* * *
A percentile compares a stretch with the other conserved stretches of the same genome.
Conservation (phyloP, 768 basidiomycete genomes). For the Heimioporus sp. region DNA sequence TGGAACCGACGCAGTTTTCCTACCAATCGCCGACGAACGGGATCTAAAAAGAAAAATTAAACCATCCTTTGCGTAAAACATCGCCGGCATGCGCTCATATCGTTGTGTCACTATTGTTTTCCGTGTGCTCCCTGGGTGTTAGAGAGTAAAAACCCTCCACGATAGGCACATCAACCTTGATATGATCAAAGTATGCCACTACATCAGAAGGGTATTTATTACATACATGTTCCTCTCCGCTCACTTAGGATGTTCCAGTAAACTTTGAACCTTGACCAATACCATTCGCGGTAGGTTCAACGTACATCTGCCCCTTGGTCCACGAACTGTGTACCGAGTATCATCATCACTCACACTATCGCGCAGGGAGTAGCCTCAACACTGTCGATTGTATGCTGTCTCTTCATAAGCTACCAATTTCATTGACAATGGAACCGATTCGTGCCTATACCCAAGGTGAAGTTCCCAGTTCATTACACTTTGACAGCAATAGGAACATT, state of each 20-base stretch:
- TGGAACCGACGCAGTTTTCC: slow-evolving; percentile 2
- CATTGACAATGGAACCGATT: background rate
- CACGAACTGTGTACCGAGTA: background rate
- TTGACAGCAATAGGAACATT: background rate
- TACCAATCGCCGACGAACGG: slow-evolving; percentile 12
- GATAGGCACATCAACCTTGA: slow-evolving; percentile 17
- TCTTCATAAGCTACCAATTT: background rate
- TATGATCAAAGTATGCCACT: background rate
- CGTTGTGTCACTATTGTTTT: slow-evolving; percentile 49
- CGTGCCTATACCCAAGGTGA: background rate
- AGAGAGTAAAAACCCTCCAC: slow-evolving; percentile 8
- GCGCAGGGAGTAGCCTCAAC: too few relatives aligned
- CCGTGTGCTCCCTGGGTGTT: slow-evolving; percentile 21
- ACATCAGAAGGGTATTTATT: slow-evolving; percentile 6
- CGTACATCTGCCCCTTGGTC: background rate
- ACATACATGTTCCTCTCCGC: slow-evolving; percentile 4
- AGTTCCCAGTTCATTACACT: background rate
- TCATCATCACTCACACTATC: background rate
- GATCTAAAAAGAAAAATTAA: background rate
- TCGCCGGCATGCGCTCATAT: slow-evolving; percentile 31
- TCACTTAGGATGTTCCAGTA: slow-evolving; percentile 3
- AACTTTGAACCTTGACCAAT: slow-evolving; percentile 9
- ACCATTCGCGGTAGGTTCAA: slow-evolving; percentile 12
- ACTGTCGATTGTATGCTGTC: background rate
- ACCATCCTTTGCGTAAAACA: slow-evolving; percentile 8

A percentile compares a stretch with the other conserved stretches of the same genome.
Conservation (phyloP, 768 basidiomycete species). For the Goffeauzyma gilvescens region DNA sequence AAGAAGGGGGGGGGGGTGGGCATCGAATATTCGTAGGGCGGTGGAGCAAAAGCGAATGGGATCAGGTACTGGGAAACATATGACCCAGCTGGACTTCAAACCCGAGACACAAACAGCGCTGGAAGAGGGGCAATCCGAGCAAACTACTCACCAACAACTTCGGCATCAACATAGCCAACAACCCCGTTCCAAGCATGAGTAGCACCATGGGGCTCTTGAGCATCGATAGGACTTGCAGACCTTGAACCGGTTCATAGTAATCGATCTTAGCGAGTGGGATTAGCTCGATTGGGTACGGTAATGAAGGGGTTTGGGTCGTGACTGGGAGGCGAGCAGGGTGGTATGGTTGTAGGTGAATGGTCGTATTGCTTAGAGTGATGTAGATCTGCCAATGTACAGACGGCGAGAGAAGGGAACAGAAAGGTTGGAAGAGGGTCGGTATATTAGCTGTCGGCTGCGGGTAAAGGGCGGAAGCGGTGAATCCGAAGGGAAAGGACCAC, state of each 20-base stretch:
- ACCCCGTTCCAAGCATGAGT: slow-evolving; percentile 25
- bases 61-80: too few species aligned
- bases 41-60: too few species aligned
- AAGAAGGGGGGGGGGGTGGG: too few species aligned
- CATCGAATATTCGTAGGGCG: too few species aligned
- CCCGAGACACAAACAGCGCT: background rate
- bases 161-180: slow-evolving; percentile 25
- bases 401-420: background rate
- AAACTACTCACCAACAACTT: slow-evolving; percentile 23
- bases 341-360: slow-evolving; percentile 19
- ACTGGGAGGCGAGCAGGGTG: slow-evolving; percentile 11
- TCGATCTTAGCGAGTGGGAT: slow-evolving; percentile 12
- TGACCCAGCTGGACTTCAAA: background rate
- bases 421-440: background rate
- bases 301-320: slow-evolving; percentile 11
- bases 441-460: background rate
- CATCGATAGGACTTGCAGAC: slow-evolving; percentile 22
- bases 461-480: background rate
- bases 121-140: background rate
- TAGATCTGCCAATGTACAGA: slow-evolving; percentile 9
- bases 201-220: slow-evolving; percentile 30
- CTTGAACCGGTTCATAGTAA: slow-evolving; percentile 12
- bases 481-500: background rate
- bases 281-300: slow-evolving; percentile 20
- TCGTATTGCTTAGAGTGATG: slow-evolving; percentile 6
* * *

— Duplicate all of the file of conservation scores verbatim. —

A percentile compares a stretch with the other conserved stretches of the same genome.
Conservation (phyloP, 768 basidiomycete genomes). For the Heimioporus sp. region DNA sequence TGGAACCGACGCAGTTTTCCTACCAATCGCCGACGAACGGGATCTAAAAAGAAAAATTAAACCATCCTTTGCGTAAAACATCGCCGGCATGCGCTCATATCGTTGTGTCACTATTGTTTTCCGTGTGCTCCCTGGGTGTTAGAGAGTAAAAACCCTCCACGATAGGCACATCAACCTTGATATGATCAAAGTATGCCACTACATCAGAAGGGTATTTATTACATACATGTTCCTCTCCGCTCACTTAGGATGTTCCAGTAAACTTTGAACCTTGACCAATACCATTCGCGGTAGGTTCAACGTACATCTGCCCCTTGGTCCACGAACTGTGTACCGAGTATCATCATCACTCACACTATCGCGCAGGGAGTAGCCTCAACACTGTCGATTGTATGCTGTCTCTTCATAAGCTACCAATTTCATTGACAATGGAACCGATTCGTGCCTATACCCAAGGTGAAGTTCCCAGTTCATTACACTTTGACAGCAATAGGAACATT, state of each 20-base stretch:
- TGGAACCGACGCAGTTTTCC: slow-evolving; percentile 2
- CATTGACAATGGAACCGATT: background rate
- CACGAACTGTGTACCGAGTA: background rate
- TTGACAGCAATAGGAACATT: background rate
- TACCAATCGCCGACGAACGG: slow-evolving; percentile 12
- GATAGGCACATCAACCTTGA: slow-evolving; percentile 17
- TCTTCATAAGCTACCAATTT: background rate
- TATGATCAAAGTATGCCACT: background rate
- CGTTGTGTCACTATTGTTTT: slow-evolving; percentile 49
- CGTGCCTATACCCAAGGTGA: background rate
- AGAGAGTAAAAACCCTCCAC: slow-evolving; percentile 8
- GCGCAGGGAGTAGCCTCAAC: too few relatives aligned
- CCGTGTGCTCCCTGGGTGTT: slow-evolving; percentile 21
- ACATCAGAAGGGTATTTATT: slow-evolving; percentile 6
- CGTACATCTGCCCCTTGGTC: background rate
- ACATACATGTTCCTCTCCGC: slow-evolving; percentile 4
- AGTTCCCAGTTCATTACACT: background rate
- TCATCATCACTCACACTATC: background rate
- GATCTAAAAAGAAAAATTAA: background rate
- TCGCCGGCATGCGCTCATAT: slow-evolving; percentile 31
- TCACTTAGGATGTTCCAGTA: slow-evolving; percentile 3
- AACTTTGAACCTTGACCAAT: slow-evolving; percentile 9
- ACCATTCGCGGTAGGTTCAA: slow-evolving; percentile 12
- ACTGTCGATTGTATGCTGTC: background rate
- ACCATCCTTTGCGTAAAACA: slow-evolving; percentile 8

A percentile compares a stretch with the other conserved stretches of the same genome.
Conservation (phyloP, 768 basidiomycete species). For the Goffeauzyma gilvescens region DNA sequence AAGAAGGGGGGGGGGGTGGGCATCGAATATTCGTAGGGCGGTGGAGCAAAAGCGAATGGGATCAGGTACTGGGAAACATATGACCCAGCTGGACTTCAAACCCGAGACACAAACAGCGCTGGAAGAGGGGCAATCCGAGCAAACTACTCACCAACAACTTCGGCATCAACATAGCCAACAACCCCGTTCCAAGCATGAGTAGCACCATGGGGCTCTTGAGCATCGATAGGACTTGCAGACCTTGAACCGGTTCATAGTAATCGATCTTAGCGAGTGGGATTAGCTCGATTGGGTACGGTAATGAAGGGGTTTGGGTCGTGACTGGGAGGCGAGCAGGGTGGTATGGTTGTAGGTGAATGGTCGTATTGCTTAGAGTGATGTAGATCTGCCAATGTACAGACGGCGAGAGAAGGGAACAGAAAGGTTGGAAGAGGGTCGGTATATTAGCTGTCGGCTGCGGGTAAAGGGCGGAAGCGGTGAATCCGAAGGGAAAGGACCAC, state of each 20-base stretch:
- ACCCCGTTCCAAGCATGAGT: slow-evolving; percentile 25
- bases 61-80: too few species aligned
- bases 41-60: too few species aligned
- AAGAAGGGGGGGGGGGTGGG: too few species aligned
- CATCGAATATTCGTAGGGCG: too few species aligned
- CCCGAGACACAAACAGCGCT: background rate
- bases 161-180: slow-evolving; percentile 25
- bases 401-420: background rate
- AAACTACTCACCAACAACTT: slow-evolving; percentile 23
- bases 341-360: slow-evolving; percentile 19
- ACTGGGAGGCGAGCAGGGTG: slow-evolving; percentile 11
- TCGATCTTAGCGAGTGGGAT: slow-evolving; percentile 12
- TGACCCAGCTGGACTTCAAA: background rate
- bases 421-440: background rate
- bases 301-320: slow-evolving; percentile 11
- bases 441-460: background rate
- CATCGATAGGACTTGCAGAC: slow-evolving; percentile 22
- bases 461-480: background rate
- bases 121-140: background rate
- TAGATCTGCCAATGTACAGA: slow-evolving; percentile 9
- bases 201-220: slow-evolving; percentile 30
- CTTGAACCGGTTCATAGTAA: slow-evolving; percentile 12
- bases 481-500: background rate
- bases 281-300: slow-evolving; percentile 20
- TCGTATTGCTTAGAGTGATG: slow-evolving; percentile 6